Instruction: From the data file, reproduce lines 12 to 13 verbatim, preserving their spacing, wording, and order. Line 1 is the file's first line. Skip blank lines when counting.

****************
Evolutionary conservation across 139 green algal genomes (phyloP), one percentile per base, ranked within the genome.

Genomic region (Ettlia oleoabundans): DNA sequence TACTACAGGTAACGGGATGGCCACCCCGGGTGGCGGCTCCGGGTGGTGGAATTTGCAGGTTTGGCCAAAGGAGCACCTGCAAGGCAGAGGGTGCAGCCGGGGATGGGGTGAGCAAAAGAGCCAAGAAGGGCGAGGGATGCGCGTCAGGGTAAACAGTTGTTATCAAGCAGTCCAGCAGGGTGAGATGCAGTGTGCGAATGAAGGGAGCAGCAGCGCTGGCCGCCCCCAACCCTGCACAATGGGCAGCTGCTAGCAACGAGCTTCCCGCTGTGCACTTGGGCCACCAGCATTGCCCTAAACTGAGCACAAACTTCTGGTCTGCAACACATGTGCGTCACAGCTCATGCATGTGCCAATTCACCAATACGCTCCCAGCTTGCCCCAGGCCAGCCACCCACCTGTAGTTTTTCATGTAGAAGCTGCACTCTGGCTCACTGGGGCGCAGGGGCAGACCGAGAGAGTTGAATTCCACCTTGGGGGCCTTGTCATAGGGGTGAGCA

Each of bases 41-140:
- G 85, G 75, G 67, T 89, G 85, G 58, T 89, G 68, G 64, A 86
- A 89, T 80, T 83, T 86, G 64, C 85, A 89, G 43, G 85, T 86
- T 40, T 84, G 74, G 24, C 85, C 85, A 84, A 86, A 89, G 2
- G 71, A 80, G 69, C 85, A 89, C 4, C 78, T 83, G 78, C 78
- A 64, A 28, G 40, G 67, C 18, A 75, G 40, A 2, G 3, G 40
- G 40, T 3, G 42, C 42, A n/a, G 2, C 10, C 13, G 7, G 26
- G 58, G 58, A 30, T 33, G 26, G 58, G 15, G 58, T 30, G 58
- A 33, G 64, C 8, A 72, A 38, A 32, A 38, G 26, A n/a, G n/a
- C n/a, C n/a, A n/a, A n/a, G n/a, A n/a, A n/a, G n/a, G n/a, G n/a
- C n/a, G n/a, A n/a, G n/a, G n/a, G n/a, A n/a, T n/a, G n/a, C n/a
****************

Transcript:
- C n/a, C n/a, A n/a, A n/a, G n/a, A n/a, A n/a, G n/a, G n/a, G n/a
- C n/a, G n/a, A n/a, G n/a, G n/a, G n/a, A n/a, T n/a, G n/a, C n/a